<addName type="title" xml:lang="ota">افندي</addName>
    <surname type="laqab">الحسني</surname>

Components of place names

For example:


Geo-political place names

  1. <bloc>: name of a geo-political unit consisting of two or more nation states or countries.
  2. <country>: name of a geo-political unit, such as a nation, country, colony, or commonwealth, larger than or administratively superior to a region and smaller than a bloc.
  3. <region>: name of an administrative unit such as a state, province, or county, larger than a settlement, but smaller than a country.
  4. <settlement>: name of a settlement such as a city, town, or village identified as a single geo-political or administrative unit.
  5. <district>: contains the name of any kind of subdivision of a settlement, such as a parish, ward, or other administrative or geographic unit.

The <date> element

Temporal information can be encoded with:


<div type="article" xml:lang="en">
    <head xml:lang="ar">المرمح الحميدي</head>
    <head xml:lang="en">The Hamidieh Hipodrome</head>
    <ab rend="center">---</ab>
    <p>At the <orgName>U.S. Immigration Bureau</orgName> the steamer <orgName>Cyntiana</orgName> whitch sailed from <placeName>Beyrouth</placeName> on the <date when="1893-03-29">29th of March</date> arrived <date when="1893-04-24">Monday evening, April the 24th, <time>at 7 P.M.</time></date> She brought over 12 first-class passengers and 262 steerage including the horsemen, performers and attendants of the <orgName>Hamidieh Hipodrome Company</orgName> to which we made reference in out last issue, promissing to write a special article on its arrival.</p>

W3C Date Formats

All the elements above are ‘datable’ and so can be associated with a more or less exact date or date range using any combination of the following attributes (class att.datable):


Similar to the conceptualisation of personal names, current dating standards favour the contemporary Western model–i.e. without further specification all dated attributes refer to the Gregorian calendar.

All other calendars–in our case this means hijrī, mālī, and rūmī–should be declared and documented using the <calendarDesc> in the <profileDesc> in the TEI header. They can then be referenced through:

The islamic calendar: hijrī

<calendar xml:id="cal_islamic">
  <p>Islamic <hi>hijrī</hi> calendar: lunar calendar beginning the Year with 1 Muḥarram. Dates differ between locations as the beginning of the month is based on sightings of the new moon.</p>
  <p>E.g. <date calendar="#cal_islamic" datingMethod="#cal_islamic" when="1841-05-23" when-custom="1257-04-01">1 Rab II 1257, Sunday</date>, <date calendar="#cal_islamic" datingMethod="#cal_islamic" when="1908-03-05" when-custom="1326-02-01">1 Ṣaf 1326, Thursday</date>.</p>

Note: The official XPath specifications have a bug that prevents the computation of Islamic hijrī dates. To remedy this and other issues, I wrote a number of XSLT stylesheets for converting dates between the four calendars in use in the Ottoman Empire, which can be found on GitHub (https://github.com/tillgrallert/xslt-calendar-conversion).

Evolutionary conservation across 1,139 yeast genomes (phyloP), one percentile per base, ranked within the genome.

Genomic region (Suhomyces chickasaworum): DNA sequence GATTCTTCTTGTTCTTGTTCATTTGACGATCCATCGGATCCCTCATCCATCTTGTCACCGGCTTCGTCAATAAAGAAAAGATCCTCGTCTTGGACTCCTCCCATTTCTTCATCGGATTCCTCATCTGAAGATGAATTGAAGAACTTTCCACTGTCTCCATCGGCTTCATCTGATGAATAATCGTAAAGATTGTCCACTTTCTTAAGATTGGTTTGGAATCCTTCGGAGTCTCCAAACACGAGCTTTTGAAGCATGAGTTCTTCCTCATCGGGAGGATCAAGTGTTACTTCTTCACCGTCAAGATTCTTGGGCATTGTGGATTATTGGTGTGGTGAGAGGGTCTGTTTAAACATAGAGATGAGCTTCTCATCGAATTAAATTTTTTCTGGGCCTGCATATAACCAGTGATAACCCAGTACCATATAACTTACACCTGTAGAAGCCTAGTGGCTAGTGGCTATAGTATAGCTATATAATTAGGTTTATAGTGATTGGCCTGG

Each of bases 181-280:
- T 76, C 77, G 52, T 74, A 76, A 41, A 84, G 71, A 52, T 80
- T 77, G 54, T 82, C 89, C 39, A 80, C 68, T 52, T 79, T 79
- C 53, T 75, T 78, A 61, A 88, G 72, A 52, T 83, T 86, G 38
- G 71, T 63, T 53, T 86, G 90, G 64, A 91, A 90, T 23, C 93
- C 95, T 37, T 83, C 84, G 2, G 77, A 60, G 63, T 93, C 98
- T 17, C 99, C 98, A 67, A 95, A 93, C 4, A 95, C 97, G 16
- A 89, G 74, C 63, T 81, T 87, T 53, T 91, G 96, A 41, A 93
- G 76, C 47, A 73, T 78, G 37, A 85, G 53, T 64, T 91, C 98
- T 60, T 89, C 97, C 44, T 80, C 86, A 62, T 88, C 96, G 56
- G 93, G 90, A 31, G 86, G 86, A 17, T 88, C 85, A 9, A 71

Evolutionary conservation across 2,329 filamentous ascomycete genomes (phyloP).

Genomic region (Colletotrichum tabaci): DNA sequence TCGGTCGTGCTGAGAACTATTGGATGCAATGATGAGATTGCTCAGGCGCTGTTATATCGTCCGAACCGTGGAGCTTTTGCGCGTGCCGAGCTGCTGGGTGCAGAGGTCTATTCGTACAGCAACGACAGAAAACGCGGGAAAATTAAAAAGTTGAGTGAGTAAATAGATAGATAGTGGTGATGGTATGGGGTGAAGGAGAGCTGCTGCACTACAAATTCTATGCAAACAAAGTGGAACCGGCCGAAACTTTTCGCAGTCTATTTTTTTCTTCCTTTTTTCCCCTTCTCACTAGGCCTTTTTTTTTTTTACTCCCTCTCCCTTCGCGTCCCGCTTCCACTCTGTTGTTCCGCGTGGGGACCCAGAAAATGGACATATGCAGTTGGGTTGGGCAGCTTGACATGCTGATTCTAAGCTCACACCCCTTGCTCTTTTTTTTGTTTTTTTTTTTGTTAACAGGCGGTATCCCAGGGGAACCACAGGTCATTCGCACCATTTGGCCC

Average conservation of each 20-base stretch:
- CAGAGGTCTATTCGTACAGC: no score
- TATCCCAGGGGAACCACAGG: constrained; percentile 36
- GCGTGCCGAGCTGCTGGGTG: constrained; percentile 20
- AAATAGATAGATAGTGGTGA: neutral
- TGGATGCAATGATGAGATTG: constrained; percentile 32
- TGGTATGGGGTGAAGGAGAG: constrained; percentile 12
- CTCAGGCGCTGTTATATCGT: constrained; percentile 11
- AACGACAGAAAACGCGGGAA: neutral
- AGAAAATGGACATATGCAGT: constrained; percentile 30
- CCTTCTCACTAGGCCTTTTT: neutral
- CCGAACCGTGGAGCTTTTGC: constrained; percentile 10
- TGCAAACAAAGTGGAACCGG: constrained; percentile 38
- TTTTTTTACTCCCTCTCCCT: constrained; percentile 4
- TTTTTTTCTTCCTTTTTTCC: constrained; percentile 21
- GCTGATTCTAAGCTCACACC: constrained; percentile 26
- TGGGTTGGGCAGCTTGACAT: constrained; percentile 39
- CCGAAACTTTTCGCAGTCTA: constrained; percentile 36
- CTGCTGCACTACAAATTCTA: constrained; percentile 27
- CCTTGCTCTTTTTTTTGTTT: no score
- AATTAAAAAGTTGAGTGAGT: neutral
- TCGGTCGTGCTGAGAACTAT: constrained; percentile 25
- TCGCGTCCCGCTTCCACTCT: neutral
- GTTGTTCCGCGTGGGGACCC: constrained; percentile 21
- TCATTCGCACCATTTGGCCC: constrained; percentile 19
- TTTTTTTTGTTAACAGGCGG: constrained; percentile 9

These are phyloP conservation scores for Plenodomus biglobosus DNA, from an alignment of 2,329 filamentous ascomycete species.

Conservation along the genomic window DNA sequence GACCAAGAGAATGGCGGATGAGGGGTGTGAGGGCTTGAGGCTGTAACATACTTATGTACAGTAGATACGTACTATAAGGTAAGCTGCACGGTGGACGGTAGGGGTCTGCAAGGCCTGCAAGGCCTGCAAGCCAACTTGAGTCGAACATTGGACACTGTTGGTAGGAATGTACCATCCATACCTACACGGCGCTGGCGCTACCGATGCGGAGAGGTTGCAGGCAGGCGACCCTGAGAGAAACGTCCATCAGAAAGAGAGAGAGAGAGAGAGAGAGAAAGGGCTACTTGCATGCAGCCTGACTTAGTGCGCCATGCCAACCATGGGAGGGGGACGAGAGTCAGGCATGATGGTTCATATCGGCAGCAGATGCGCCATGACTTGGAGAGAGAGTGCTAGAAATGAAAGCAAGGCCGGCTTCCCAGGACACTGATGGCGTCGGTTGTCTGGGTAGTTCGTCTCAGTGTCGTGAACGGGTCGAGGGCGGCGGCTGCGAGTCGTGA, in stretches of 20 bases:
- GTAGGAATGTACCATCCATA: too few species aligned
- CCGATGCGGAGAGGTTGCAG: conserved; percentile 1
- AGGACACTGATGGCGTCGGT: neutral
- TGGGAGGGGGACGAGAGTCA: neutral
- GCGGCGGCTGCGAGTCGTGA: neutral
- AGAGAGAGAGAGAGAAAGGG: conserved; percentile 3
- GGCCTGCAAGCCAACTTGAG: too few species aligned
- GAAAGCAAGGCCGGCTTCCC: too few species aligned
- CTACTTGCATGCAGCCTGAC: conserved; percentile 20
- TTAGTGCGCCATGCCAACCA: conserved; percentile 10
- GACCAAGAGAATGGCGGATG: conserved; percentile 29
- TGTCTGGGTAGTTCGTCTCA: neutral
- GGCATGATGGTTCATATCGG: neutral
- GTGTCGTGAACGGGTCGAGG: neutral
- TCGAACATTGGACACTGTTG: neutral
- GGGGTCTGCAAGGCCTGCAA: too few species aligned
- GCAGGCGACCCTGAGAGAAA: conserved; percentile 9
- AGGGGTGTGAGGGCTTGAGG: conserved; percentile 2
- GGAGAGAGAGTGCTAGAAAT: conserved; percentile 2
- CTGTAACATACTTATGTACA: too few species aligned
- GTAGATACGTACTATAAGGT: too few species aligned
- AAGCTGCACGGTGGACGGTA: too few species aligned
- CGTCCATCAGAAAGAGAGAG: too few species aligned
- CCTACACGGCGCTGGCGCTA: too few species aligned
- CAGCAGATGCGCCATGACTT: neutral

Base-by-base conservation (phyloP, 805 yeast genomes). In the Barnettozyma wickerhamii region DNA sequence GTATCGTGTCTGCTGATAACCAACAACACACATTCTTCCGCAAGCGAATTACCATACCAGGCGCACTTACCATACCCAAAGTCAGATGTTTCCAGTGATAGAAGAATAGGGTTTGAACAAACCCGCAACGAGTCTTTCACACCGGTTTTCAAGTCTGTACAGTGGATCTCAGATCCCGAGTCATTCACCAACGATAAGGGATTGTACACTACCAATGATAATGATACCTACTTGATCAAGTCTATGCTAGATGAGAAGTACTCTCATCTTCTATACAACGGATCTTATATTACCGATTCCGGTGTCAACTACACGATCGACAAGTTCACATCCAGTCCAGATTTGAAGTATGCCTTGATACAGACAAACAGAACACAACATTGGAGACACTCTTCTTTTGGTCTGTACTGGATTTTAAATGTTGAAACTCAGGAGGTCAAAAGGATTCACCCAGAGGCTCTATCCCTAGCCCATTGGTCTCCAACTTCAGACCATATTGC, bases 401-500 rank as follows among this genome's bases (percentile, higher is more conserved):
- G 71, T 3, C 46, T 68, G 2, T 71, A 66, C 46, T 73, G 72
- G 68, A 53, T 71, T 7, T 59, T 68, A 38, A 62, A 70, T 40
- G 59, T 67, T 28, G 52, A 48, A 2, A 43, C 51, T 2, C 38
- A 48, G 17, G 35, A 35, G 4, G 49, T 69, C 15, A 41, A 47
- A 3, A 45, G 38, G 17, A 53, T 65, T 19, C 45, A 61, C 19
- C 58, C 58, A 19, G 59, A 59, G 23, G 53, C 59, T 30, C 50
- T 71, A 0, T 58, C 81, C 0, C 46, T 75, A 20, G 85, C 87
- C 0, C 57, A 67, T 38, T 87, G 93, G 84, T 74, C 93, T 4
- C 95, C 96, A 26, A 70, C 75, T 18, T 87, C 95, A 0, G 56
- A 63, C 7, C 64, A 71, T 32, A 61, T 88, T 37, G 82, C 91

The (reformed) Julian calendar: rūmī, sharqī

<calendar xml:id="cal_julian">
  <p>Reformed Julian calendar beginning the Year with 1 January. In the Ottoman context usually referred to as <hi>rūmī</hi>. Arabic newspapers usually labelled this calendar as <hi>sharqī</hi>.</p>
  <p>All solar calendars add an intercalated 366th day every fourth (and, in the case of Gregorian and rūmī calendars, even-numbered) year at the end of February (the last day of the old Julian calendar). The Gregorian calendar suppresses this rule in centesimal years that cannot be divided by 400. This difference creates a growing offset between Gregorian and Julian calendars: while 1900 R was a leap year, 1900 was not, which in turn caused the difference between the Gregorian calendar, on the one hand, and the <hi>mālī</hi> and <hi>rūmī</hi> calendars, on the other, to grow from 12 to 13 days from 29 Shubāṭ (February) 1900 R / 1315 M (13 March 1900) onwards.</p>
  <p>E.g. <date calendar="#cal_julian" datingMethod="#cal_julian" when="1841-05-23" when-custom="1841-05-11">11 Ayyār 1841, Sunday</date>, <date calendar="#cal_julian" datingMethod="#cal_julian" when="1908-03-05" when-custom="1908-02-21">21 Shub 1908, Thursday</date>.</p>

The Ottoman fiscal calendar: mālī, rūmī (sic!)

<calendar xml:id="cal_ottomanfiscal">
  <p>Ottoman fiscal calendar: a lunosolar calendar. It is based on the Old Julian calendar beginning the Year with 1 March. Introduced as fiscal calendar in 1676 and in the Ottoman context usually referred to as <hi>mālī</hi> and sometimes, confusingly, also as <hi>rūmī</hi>. Every 33 lunar years, a <hi>hijrī</hi> year would complete within a single solar <hi>mālī</hi> year. In this case the counting of the <hi>mālī</hi> years skipped a year to catch up with the faster <hi>hijrī</hi> calendar. Due to a printing error in the coupon booklets for the consolidated debt repayment program for 1872 (1288 M instead of 1289 M), synchronisation of <hi>mālī</hi> and <hi>hijrī</hi> years was henceforth abolished. As <hi>mālī</hi> years began with 1 March, <hi>mālī</hi> leap years preceded their <hi>rūmī</hi> and Gregorian counterpart (the leap year 1315 M commenced on 13 March 1899).</p>
  <p>E.g. <date calendar="#cal_ottomanfiscal" datingMethod="#cal_ottomanfiscal" when="1841-05-23" when-custom="1257-03-11">11 Māyis 1257, Sunday</date>, <date calendar="#cal_ottomanfiscal" datingMethod="#cal_ottomanfiscal" when="1908-03-05" when-custom="1323-12-21">21 Shub 1323, Thursday</date>.</p>